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Anti-Emperor Protesters Arrested; Funeral Plans Proceed

January 11, 1989

TOKYO (AP) _ Police arrested 13 demonstrators protesting the monarchy Tuesday, but a poll showed 80 percent of the people support the centuries-old system.

The government proceeded with elaborate funeral plans for Emperor Hirohito, 87, who died of cancer Saturday after a 62-year reign.

A spokesman for President-elect George Bush said Bush will lead the U.S. delegation to the state funeral Feb. 24.

The funeral will cost $74.3 million, including $25.6 million for the state service, $20.8 million for a mausoleum in a Tokyo suburb and $19.2 million for security, officials said.

″That will be an appropriate amount to make solemn but not showy (events),″ Finance Minister Tatsuo Murayama said.

The funeral for Hirohito’s father in 1927 cost the government about $24 million, Kyodo News Service said.

Bush spokesman Steve Hart said in Washington that Bush will attend the funeral in his first announced overseas trip after his inauguration Jan. 20. Hart said Bush will be accompanied by his wife, Barbara, but he had no other details on the itinerary or the delegation.

Prime Minister Noboru Takeshita has been expected to visit the United States for talks with Bush, and the newspaper Asahi Shimbun quoted an unidentified government source Tuesday as saying the visit will come in early February.

Representatives from more than 100 countries are expected to attend the funeral, including up to 50 heads of state and government.

The National Police Agency will mobilize more than 30,000 police to ensure the safety of visiting dignitaries and discourage disruptive actions by extremists, the agency said Tuesday.

Japan’s largest newspaper, Yomiuri Shimbun, said a telephone poll conducted Saturday and Sunday of 1,876 people indicated that 82 percent support the emporer as the symbol of state, up 10 percent from three years ago.

The emperor once was considered a living god. But under Japan’s post-World War II constitution, he is ″a symbol of the state and the unity of the people.″ His duties are largely ceremonial and include meeting visiting dignitaries and fixing his seal on new laws.

About 100 youths demonstrated against the monarchy Tuesday, and 13 were arrested after protesters on a rooftop at Meiji University in Tokyo hurled flares and firecrackers onto a city street.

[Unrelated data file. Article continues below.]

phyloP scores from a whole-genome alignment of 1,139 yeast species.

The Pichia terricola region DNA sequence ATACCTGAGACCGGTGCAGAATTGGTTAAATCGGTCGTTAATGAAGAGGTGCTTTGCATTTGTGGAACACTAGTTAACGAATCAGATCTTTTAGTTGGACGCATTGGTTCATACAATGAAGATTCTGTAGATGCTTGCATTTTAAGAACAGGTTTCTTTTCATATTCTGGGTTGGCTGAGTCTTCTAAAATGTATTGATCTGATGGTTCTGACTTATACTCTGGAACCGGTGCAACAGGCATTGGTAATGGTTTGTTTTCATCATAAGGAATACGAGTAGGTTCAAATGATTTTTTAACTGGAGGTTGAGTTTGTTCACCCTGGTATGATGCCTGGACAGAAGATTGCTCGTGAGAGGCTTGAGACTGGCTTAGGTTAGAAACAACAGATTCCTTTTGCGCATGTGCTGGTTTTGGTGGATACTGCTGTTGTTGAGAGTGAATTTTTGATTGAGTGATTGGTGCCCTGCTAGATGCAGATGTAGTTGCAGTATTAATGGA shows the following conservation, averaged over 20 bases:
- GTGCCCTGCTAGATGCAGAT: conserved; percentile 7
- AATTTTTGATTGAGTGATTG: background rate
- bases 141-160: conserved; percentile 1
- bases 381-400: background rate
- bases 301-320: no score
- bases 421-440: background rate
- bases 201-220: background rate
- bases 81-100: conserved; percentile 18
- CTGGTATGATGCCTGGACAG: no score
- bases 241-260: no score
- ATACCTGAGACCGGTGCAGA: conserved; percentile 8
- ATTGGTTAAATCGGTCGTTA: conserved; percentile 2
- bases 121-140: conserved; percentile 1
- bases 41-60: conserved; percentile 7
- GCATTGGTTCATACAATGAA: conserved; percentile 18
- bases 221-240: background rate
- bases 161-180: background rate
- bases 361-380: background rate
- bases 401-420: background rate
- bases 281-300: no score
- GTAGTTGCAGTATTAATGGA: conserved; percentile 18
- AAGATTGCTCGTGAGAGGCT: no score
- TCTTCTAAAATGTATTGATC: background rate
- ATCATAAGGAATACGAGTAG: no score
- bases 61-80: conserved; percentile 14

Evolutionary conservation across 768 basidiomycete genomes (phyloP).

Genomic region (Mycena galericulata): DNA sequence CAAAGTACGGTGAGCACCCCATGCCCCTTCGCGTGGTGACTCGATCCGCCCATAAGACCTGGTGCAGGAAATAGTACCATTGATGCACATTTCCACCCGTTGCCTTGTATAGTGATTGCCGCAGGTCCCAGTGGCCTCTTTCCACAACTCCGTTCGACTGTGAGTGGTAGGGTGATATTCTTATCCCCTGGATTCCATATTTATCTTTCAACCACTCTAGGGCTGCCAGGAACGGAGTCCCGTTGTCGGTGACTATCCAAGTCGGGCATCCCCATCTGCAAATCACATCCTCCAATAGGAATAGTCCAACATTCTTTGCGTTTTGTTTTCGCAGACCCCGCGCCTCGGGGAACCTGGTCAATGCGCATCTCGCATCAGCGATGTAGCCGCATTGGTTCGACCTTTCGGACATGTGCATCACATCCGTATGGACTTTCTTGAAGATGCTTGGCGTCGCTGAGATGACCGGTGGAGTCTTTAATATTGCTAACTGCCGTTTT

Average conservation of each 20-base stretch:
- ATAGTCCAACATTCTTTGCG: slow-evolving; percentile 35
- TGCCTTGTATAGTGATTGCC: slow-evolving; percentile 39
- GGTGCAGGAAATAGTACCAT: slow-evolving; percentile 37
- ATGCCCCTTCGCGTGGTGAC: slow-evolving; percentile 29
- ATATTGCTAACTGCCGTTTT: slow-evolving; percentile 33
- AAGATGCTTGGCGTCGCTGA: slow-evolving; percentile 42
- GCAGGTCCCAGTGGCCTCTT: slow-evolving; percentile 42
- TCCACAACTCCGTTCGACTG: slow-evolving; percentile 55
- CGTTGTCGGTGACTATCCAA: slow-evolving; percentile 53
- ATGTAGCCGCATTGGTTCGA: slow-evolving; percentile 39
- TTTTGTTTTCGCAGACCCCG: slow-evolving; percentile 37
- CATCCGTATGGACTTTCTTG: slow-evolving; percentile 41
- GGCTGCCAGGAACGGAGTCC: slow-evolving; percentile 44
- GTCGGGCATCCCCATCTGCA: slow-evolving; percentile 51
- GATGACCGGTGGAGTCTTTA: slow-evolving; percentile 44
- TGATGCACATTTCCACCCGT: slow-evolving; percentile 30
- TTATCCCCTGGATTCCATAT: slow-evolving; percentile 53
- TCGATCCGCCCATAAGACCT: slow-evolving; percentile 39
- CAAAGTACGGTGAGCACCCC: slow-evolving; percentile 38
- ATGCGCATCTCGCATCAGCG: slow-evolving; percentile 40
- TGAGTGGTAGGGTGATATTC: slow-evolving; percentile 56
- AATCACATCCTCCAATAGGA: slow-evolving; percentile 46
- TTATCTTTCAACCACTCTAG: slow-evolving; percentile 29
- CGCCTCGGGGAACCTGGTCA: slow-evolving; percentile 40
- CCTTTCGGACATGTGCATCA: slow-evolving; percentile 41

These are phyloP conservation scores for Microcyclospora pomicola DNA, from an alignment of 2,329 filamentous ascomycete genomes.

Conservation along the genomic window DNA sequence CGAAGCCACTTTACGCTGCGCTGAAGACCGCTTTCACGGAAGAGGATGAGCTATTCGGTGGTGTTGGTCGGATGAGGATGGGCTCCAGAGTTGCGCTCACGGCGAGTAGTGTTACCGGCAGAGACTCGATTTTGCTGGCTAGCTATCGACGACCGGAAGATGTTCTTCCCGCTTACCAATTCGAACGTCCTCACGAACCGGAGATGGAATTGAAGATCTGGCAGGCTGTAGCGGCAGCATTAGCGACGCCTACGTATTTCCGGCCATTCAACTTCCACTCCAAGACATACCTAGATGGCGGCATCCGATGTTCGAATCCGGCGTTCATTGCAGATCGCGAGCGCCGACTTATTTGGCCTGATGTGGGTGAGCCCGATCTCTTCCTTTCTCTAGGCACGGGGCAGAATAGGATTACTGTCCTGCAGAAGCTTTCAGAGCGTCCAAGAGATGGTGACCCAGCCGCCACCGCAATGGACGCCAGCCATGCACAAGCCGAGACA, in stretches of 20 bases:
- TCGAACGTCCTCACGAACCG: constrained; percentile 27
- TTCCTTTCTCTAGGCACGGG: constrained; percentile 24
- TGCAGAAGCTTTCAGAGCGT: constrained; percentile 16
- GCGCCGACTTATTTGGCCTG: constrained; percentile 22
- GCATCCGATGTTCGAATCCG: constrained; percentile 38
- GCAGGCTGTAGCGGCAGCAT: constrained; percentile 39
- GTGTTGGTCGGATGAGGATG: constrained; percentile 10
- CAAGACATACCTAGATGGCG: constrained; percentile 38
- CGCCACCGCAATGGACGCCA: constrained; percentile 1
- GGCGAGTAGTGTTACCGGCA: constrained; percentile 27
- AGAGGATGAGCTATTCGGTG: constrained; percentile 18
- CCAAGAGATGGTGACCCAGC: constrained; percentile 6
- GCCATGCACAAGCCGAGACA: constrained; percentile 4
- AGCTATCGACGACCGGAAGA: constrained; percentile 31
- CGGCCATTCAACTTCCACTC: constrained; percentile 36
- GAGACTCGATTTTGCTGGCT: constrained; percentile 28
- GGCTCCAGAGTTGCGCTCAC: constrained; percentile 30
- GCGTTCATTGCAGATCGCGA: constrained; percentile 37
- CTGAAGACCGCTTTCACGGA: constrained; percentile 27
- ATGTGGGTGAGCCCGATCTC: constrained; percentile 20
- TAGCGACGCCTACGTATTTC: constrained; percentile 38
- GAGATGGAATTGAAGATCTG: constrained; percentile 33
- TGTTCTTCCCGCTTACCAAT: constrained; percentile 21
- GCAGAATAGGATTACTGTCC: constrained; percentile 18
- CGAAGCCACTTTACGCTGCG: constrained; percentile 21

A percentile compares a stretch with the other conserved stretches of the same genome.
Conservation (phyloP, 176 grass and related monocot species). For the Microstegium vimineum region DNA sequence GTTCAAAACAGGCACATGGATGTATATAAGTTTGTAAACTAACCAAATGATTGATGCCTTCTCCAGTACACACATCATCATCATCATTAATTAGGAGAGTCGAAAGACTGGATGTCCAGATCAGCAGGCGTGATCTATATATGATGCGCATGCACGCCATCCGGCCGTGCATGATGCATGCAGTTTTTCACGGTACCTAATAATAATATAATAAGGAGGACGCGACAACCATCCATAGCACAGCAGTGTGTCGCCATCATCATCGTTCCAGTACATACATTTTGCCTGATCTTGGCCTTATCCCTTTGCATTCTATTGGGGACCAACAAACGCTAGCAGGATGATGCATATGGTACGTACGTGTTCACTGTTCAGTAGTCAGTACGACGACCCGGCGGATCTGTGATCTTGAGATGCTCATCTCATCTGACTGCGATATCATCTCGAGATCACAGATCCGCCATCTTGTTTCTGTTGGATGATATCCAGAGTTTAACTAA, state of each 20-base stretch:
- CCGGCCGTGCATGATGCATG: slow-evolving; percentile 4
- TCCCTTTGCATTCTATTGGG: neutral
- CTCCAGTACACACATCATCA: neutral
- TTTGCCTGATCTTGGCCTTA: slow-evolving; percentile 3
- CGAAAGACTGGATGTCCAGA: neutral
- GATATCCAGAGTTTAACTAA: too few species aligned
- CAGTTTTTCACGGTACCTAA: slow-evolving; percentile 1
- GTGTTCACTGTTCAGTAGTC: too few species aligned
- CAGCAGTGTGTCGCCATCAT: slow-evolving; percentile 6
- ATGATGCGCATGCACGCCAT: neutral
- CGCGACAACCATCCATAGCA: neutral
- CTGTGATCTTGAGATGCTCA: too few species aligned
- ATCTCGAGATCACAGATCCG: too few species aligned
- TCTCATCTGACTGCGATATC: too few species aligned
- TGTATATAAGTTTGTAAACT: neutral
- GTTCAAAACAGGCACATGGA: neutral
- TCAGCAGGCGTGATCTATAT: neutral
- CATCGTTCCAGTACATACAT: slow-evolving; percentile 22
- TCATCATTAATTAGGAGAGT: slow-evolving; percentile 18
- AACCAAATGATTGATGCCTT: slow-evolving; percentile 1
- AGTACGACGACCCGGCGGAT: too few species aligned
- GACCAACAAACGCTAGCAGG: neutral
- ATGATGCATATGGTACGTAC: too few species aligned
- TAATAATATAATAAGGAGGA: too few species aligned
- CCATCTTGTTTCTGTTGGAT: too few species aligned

There were no reports of injuries or major damage, police said.

About 150 riot police were dispatched to the protest, during which the demonstrators shouted, ″Abolish the emperor system,″ a police official said on condition of anonymity.

About 200 citizens marched peacefully in downtown Tokyo and called for an end to praise for the emperor, police said.

Flags continued to be flown with black ribbons attached or at half staff in an official six-day mourning period that began Saturday. Most businesses were not affected, and the Tokyo Stock Exchange’s main indicator climbed sharply to a record high for the second consecutive day.

Florists were deluged with orders for white chrysanthemums, used for funerals in Japan, and suppliers in Taiwan reported they were hard pressed to meet the demand.

Flower growers in central Taiwan, the major chrysanthemum suppliers to the Japanese market, could provide only 30 percent of the requirement, said the Taiwan Flowers Export Association.

The Imperial Household Agency said 178,254 people went to the palace Tuesday to sign a register of condolences, bringing the total to 1.2 million. Another 350,000 people had signed registers elsewhere in Japan, it said.

In an editorial in its Wednesday editions, Asahi Shimbun said of condolences from countries, including those invaded by Japan during World War II:

″Such expressions of condolence are partly a result of the efforts of the emperor himself to heal the wounds of war by paying visits to foreign countries or meeting the heads of state who came to Japan.

″We are reminded that the wounds of war remain deep more than 40 years after the end of the war and that it takes still more time to heal them. As hard as it is, we have to accept the historical fact as such and must continue our efforts to heal them.″

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